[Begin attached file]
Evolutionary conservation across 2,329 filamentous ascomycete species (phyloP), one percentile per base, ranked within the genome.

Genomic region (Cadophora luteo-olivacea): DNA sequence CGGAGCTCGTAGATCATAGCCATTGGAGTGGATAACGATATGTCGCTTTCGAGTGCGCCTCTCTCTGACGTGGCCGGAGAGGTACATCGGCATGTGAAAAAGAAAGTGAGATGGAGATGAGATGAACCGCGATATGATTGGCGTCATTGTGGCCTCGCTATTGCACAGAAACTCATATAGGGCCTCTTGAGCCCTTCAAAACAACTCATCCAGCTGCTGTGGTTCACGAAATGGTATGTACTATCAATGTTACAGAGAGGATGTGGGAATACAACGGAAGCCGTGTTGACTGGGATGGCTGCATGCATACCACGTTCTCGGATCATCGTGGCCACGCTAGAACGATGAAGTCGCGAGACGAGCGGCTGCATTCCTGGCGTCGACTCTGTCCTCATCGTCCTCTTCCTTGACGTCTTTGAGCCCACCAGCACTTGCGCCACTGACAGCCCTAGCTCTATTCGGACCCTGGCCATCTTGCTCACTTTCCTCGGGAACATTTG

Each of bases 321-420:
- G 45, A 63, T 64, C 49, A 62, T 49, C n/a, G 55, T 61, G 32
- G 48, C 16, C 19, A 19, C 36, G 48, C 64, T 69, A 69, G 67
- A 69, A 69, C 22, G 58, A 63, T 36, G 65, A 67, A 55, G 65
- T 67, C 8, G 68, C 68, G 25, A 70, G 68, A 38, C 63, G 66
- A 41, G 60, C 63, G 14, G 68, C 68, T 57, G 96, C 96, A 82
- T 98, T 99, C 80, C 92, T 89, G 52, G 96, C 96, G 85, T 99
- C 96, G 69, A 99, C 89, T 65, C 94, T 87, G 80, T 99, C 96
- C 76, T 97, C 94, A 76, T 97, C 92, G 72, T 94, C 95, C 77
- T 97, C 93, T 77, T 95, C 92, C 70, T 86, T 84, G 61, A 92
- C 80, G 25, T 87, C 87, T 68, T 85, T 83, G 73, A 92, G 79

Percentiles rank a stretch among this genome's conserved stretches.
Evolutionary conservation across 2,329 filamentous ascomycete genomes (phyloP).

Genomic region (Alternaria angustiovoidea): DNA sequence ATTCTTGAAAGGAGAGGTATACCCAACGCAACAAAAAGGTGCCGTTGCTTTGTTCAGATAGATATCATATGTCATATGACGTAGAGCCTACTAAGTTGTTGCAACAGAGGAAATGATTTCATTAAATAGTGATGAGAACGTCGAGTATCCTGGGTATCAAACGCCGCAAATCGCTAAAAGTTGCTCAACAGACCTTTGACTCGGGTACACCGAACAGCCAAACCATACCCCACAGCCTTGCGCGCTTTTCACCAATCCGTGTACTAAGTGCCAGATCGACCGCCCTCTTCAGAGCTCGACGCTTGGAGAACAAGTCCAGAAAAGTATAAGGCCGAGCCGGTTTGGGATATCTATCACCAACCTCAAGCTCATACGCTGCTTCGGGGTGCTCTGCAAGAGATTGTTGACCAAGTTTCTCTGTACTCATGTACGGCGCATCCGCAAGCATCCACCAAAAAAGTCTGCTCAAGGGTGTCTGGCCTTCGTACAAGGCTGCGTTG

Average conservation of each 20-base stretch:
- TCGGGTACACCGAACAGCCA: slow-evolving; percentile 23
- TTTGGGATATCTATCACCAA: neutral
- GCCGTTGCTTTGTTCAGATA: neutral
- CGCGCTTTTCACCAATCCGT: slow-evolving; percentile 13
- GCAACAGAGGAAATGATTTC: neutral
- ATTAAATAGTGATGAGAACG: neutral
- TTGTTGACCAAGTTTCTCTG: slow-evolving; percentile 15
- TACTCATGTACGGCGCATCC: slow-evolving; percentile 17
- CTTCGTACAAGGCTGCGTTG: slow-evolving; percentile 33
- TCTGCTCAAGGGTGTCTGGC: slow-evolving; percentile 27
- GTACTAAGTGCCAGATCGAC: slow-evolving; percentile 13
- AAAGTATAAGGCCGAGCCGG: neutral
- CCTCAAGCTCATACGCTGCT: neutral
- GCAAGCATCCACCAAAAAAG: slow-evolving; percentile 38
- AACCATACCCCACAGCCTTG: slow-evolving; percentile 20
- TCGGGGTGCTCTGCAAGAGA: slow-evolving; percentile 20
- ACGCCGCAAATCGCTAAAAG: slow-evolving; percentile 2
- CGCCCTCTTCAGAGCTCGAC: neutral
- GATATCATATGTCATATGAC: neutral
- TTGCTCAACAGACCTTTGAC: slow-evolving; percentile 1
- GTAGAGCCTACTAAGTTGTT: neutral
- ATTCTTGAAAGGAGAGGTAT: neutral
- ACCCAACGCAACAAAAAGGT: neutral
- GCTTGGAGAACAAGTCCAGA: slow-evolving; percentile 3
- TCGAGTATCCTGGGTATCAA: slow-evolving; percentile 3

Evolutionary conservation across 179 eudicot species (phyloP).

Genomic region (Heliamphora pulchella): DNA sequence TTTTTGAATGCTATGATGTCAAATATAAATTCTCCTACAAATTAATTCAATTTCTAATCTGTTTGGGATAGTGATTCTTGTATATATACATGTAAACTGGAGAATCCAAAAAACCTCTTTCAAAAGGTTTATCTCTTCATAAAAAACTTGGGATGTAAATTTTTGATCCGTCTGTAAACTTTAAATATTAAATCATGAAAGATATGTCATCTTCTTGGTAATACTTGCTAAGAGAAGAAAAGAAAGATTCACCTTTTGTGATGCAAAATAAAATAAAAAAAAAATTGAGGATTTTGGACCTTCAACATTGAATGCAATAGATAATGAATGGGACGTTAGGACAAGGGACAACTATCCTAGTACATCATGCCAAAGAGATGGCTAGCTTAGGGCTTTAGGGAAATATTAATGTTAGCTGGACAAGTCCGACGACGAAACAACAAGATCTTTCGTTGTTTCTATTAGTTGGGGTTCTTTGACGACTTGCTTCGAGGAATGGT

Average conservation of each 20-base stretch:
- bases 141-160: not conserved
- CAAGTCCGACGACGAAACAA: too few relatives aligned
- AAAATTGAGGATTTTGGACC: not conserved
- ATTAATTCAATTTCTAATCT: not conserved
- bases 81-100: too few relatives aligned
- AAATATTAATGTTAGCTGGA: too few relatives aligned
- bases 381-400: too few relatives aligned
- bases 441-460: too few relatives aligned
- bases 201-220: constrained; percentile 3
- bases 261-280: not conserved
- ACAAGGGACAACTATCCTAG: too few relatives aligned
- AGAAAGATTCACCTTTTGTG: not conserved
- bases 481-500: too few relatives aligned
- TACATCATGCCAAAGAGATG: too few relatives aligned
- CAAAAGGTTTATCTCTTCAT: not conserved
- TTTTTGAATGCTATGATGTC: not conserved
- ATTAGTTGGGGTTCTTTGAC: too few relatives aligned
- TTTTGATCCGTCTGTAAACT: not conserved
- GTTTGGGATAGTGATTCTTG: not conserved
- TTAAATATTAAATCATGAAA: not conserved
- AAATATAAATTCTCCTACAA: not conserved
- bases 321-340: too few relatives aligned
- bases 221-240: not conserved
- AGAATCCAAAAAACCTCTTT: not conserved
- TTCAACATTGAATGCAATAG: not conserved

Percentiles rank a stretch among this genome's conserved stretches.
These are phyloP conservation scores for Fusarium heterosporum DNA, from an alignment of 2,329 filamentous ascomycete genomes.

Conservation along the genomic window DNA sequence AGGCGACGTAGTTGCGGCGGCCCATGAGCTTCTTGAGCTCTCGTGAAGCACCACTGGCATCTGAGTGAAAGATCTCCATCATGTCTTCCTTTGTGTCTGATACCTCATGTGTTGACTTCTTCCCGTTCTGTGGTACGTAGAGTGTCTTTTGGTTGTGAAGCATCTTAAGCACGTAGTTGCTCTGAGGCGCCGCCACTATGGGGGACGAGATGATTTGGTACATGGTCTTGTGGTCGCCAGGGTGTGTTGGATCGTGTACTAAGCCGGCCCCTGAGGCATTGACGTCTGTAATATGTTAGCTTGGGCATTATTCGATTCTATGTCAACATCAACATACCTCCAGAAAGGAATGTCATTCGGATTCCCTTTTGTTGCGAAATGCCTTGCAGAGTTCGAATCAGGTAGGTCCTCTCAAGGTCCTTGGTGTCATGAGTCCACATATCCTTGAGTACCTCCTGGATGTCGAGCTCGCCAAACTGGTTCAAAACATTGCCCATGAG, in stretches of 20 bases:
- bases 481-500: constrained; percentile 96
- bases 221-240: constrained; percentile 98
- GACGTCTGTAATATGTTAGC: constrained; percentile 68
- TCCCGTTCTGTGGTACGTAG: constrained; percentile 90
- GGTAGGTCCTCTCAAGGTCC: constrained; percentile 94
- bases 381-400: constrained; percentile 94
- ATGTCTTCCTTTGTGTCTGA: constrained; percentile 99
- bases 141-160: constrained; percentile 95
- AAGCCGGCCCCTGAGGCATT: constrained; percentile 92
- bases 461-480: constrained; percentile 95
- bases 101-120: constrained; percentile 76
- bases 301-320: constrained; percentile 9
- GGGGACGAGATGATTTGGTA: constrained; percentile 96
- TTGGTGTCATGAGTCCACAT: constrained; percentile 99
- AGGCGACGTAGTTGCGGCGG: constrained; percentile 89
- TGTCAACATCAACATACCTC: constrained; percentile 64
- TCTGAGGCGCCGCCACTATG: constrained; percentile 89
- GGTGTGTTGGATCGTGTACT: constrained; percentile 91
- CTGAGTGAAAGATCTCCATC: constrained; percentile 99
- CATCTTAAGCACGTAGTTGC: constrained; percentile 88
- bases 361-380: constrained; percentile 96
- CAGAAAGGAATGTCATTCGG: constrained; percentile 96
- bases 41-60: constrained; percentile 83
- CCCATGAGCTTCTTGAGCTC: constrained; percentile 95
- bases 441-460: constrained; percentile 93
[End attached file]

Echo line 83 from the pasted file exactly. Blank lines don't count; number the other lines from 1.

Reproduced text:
- bases 461-480: constrained; percentile 95